MI6 looks back at the cars 007 drove in the original
Ian Fleming adventures...
Literary Bond Cars - Fleming Era
24th May 2004
Although James Bond will forever be associated with Aston Martin,
in the books he is very much a Bentley man. The first time we meet
Bond in Casino Royale, he is driving a 4½ litre Bentley and
while he is to be found behind the wheel of a service owned Aston
Martin in Goldfinger, he owns a total of three Bentley's in the
The first car we find him with is one of the last 4½
litre Bentleys with an Amherst Villiers supercharger. Built
in 1930, Bond had bought the car in 1933 and kept it in
storage during the Second World War. A battleship grey Convertible
coupé, the Bentley had large French Marchal headlamps
and an Amherst Villiers supercharger.
Although badly damaged in Casino Royale, the car was repaired
in time to make an appearance in Moonraker. Its reappearance
was shortlived though, as the car was smashed by the release
of fourteen tons of newsprint from the back of a lorry in
the same story. The 4½ litre supercharged Bentley,
known as the "blower Bentley", was a car built
specifically for racing and James Bond must have cursed
his luck when the car was written off, as only 55 were ever
Above: A blower Bentley showing off
the twin Marchal headlamps and Amherst Villiers supercharger.
At the end of Moonraker, Bond purchases his second Bentley, a
new 1953 Mark VI with an open touring body. Again it was battleship
grey with dark blue leather upholstery. After test-driving it,
Bond informs the garage "She is sold on one condition. That
you get her over to the ferry terminal at Calais by tomorrow evening."
Quite a different car from the blower, it is not clear what happened
to it as it is not referred to it in any of the subsequent books.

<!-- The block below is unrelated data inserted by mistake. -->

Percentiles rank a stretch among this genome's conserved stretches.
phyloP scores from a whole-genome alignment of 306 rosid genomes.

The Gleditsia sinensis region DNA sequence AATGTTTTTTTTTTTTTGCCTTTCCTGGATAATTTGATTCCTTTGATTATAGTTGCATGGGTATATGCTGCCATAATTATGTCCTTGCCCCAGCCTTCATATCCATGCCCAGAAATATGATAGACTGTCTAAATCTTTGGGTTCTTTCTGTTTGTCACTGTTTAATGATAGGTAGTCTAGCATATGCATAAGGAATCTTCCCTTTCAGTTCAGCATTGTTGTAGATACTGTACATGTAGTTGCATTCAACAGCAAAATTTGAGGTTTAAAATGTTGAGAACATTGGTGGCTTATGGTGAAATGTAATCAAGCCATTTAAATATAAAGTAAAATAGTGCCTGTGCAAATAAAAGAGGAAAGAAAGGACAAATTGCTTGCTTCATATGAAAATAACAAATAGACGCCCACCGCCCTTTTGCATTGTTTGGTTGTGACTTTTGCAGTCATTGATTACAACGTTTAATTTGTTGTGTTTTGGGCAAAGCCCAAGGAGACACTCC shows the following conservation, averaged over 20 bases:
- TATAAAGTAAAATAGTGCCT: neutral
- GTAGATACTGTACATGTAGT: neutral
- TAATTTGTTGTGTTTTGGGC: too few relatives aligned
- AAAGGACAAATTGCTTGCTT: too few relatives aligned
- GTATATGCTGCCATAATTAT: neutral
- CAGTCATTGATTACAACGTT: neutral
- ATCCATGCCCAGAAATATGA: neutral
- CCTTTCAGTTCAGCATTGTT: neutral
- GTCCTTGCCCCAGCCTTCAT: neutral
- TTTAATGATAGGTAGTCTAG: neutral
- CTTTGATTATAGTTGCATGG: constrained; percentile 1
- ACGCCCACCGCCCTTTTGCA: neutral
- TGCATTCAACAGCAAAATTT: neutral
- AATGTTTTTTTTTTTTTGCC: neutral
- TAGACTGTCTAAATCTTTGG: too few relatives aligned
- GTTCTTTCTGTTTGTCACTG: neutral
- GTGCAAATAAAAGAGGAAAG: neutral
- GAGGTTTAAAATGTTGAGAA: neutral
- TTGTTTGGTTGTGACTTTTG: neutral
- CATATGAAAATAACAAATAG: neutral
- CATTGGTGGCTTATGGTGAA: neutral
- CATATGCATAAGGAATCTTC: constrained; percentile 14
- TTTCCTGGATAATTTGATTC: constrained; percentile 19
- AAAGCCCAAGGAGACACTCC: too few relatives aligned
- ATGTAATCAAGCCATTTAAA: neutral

Perhaps the car broke down on the way and didn't make Calais.
Above: A Bentley Mark VI.
In Goldfinger we find Bond in an Aston Martin at long last.
Described as a battleship grey DB III, it should probably
have been more correctly described as an Aston Martin DB
Mark III, the third incarnation of the DB 2/4 with a new
front grill based on the DB3S racing car.
Bond's car was provided by the service and fitted with
a number of extras, although not as many as the DB5 in the
film and its ejector seat.
James Bond's final Bentley first appears in 1961 in Thunderball.
Described as "the most selfish car in England",
Bond had bought the wreck of a Mark II Continental with
the R-Type chassis after its previous owner, "some
rich idiot", had written it off against a telegraph
pole. In addition to having the chassis straightened and
upgrading the engine from 4½ litres to the Mark IV
4.9 litre engine, Bond commissioned a body from Mulliners,
who "had sawn off the old cramped sports saloon body
and had fitted a trim, rather square convertible two-seater
affair". Again the car is painted battleship grey,
this time upholstered in black leather, with two-inch exhaust
pipes to produce the depth of growl demanded by Bond and
the nose sports a big octagonal silver bolt in place of
the Bentley winged B.
Above: Aston Martin DB Mark III
In fact Ian Fleming had written to Rolls Royce's chairman, Whitney
Straight, in 1957 requesting information for Bond's new car. As
an owner of two Ford Thunderbirds, Fleming wrote; "I would
like it to be a cross between a Continental Bentley and a Ford
Thunderbird - i.e. a smallish cockpit with a long bonnet line
and a large boot behind". Fleming was directed to Mulliners,
who were designing such a car for a Portuguese owner, but the
cost proved to be prohibitive and instead a new design was built
by Henri Capron in France. With a long Thunderbird like boot,
the latter design seems closer to Fleming's request than the Mulliners
The Henri Capron designed Bentley Continental
Two years later in On Her Majesty's Secret Service we
find the same Bentley with a new improvement. Against
the advice of Rolls Royce, who said that the crankshaft
bearings would be unable to cope with the extra strain
and withdrew their guarantees, Bond had fitted an Arnott
supercharger controlled by a magnetic clutch.
Bond finally gets a chance to try his new toy on the
way to Royale-Les-Eaux while racing a girl headed in the
same direction. Activating the supercharger by flipping
up a red switch on the dash, he takes the car up to 125
mph - the engine is undamaged and the girl eventually
becomes Mrs Bond. But that is another story.
Thanks to David Leigh.